Using mouse transgenic and human stem cell technologies to model genetic mutations associated with schizophrenia and autism

David St. Clair*, Mandy Johnstone

*Corresponding author for this work

Research output: Contribution to journalReview article

6 Citations (Scopus)
4 Downloads (Pure)

Abstract

Solid progress has occurred over the last decade in our understanding of the molecular genetic basis of neurodevelopmental disorders, and of schizophrenia and autism in particular. Although the genetic architecture of both disorders is far more complex than previously imagined, many key loci have at last been identified. This has allowed in vivo and in vitro technologies to be refined to model specific high-penetrant genetic loci involved in both disorders. Using the DISC1/NDE1 and CYFIP1/EIF4E loci as exemplars, we explore the opportunities and challenges of using animal models and human-induced pluripotent stem cell technologies to further understand/treat and potentially reverse the worst consequences of these debilitating disorders.

Original languageEnglish
Article number20170037
JournalPhilosophical Transactions of the Royal Society B: Biological Sciences
Volume373
Issue number1742
Early online date19 Jan 2018
DOIs
Publication statusPublished - 19 Mar 2018

Fingerprint

Genetic Models
Autistic Disorder
Stem cells
Transgenic Mice
stem cells
mutation
Schizophrenia
Stem Cells
Eukaryotic Initiation Factor-4E
genetically modified organisms
Technology
Induced Pluripotent Stem Cells
Mutation
loci
Genetic Loci
mice
Molecular Biology
Animals
Animal Models
molecular genetics

Keywords

  • Autism
  • Mouse and iPSC models
  • Schizophrenia

ASJC Scopus subject areas

  • Biochemistry, Genetics and Molecular Biology(all)
  • Agricultural and Biological Sciences(all)

Cite this

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abstract = "Solid progress has occurred over the last decade in our understanding of the molecular genetic basis of neurodevelopmental disorders, and of schizophrenia and autism in particular. Although the genetic architecture of both disorders is far more complex than previously imagined, many key loci have at last been identified. This has allowed in vivo and in vitro technologies to be refined to model specific high-penetrant genetic loci involved in both disorders. Using the DISC1/NDE1 and CYFIP1/EIF4E loci as exemplars, we explore the opportunities and challenges of using animal models and human-induced pluripotent stem cell technologies to further understand/treat and potentially reverse the worst consequences of these debilitating disorders.",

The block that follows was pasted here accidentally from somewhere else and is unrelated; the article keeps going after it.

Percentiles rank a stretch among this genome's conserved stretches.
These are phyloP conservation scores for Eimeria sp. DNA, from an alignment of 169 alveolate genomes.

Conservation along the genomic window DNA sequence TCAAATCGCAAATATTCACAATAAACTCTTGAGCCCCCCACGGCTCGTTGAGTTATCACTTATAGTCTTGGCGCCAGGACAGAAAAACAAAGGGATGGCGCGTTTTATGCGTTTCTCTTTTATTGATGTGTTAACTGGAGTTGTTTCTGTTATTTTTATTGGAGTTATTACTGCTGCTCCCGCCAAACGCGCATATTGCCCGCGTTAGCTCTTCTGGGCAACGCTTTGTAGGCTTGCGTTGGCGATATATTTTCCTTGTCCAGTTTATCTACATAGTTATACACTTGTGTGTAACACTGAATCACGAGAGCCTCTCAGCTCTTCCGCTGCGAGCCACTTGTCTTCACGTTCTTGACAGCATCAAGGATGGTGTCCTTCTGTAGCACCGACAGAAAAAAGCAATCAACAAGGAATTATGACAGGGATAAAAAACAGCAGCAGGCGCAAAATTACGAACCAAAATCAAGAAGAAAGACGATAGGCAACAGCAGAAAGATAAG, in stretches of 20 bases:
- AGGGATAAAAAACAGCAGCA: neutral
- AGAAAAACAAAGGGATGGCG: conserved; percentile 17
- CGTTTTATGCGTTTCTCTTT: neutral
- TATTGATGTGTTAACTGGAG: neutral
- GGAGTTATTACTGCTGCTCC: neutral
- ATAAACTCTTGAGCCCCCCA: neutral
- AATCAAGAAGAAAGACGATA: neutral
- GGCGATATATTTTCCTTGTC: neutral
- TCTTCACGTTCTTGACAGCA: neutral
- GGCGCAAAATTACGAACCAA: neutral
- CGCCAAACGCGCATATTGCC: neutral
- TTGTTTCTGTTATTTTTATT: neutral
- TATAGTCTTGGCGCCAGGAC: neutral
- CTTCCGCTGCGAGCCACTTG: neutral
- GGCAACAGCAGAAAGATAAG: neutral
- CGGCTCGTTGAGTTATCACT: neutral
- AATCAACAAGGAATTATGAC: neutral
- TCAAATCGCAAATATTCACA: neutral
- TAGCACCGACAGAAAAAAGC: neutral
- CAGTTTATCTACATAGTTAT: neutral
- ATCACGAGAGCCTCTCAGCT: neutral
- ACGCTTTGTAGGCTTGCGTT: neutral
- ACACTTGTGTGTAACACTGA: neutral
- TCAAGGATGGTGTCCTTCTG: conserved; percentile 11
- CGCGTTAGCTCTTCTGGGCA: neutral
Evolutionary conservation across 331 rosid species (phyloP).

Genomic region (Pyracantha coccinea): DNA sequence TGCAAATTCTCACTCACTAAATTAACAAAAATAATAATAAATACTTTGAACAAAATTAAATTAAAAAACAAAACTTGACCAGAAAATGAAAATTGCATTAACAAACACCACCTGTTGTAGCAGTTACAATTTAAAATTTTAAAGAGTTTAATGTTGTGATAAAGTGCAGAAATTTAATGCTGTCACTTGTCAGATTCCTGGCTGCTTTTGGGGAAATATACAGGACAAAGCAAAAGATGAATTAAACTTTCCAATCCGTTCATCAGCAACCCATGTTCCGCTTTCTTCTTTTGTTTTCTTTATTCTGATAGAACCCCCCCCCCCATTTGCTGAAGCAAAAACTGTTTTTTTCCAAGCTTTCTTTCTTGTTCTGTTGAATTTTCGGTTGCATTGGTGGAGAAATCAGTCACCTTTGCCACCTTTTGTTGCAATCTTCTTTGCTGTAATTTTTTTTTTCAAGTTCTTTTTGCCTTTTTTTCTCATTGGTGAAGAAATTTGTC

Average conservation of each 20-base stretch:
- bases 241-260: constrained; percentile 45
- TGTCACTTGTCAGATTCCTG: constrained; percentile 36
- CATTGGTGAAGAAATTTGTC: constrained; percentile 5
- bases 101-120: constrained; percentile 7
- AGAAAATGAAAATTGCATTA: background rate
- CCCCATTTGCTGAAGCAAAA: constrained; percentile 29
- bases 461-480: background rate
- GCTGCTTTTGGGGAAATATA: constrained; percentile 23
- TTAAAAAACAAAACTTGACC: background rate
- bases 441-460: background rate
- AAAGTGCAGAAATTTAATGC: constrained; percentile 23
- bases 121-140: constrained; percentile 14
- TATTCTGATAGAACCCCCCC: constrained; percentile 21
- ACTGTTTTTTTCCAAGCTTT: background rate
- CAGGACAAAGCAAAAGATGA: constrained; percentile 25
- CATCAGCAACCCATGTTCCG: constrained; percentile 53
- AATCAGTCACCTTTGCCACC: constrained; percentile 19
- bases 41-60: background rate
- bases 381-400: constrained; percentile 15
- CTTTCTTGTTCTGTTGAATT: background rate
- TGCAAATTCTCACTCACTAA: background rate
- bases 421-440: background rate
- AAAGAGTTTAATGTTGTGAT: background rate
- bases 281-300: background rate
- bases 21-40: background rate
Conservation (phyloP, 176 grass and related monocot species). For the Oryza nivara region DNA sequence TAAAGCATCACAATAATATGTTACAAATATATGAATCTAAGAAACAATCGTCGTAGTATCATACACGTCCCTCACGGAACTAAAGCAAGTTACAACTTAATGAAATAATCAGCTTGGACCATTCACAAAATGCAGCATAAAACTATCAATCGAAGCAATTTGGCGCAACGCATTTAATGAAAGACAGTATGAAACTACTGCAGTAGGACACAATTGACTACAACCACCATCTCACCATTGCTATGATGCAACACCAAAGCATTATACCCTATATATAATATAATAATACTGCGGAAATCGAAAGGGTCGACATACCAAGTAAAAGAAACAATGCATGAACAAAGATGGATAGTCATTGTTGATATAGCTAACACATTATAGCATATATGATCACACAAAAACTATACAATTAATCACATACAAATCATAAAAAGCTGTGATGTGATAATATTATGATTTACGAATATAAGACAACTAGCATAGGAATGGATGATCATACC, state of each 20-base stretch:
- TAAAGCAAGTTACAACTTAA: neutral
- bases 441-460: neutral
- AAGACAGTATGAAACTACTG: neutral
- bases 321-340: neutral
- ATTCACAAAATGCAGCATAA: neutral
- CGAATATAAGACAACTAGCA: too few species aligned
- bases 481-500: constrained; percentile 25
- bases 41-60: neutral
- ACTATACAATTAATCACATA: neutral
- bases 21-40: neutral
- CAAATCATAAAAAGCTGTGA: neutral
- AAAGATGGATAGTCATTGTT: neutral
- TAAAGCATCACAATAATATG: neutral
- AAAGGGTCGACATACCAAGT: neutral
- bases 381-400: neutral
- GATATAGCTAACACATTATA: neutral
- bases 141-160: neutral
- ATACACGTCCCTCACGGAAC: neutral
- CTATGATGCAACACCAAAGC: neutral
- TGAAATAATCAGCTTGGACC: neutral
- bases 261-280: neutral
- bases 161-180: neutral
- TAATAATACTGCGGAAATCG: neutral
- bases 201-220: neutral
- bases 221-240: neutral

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note = "Funding M.J. is funded by a Wellcome Trust Clinical Postdoctoral Research Fellowship, the Sackler Foundation and the RS Macdonald Trust. Acknowledgements We are grateful to the Royal Society for their support of the costs of attending the meeting ‘Of mice and mental health: facilitating dialogue between basic and clinical neuroscientists' convened by Amy Milton and Emily A. Holmes.",
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N1 - Funding M.J. is funded by a Wellcome Trust Clinical Postdoctoral Research Fellowship, the Sackler Foundation and the RS Macdonald Trust. Acknowledgements We are grateful to the Royal Society for their support of the costs of attending the meeting ‘Of mice and mental health: facilitating dialogue between basic and clinical neuroscientists' convened by Amy Milton and Emily A. Holmes.

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AB - Solid progress has occurred over the last decade in our understanding of the molecular genetic basis of neurodevelopmental disorders, and of schizophrenia and autism in particular. Although the genetic architecture of both disorders is far more complex than previously imagined, many key loci have at last been identified. This has allowed in vivo and in vitro technologies to be refined to model specific high-penetrant genetic loci involved in both disorders. Using the DISC1/NDE1 and CYFIP1/EIF4E loci as exemplars, we explore the opportunities and challenges of using animal models and human-induced pluripotent stem cell technologies to further understand/treat and potentially reverse the worst consequences of these debilitating disorders.

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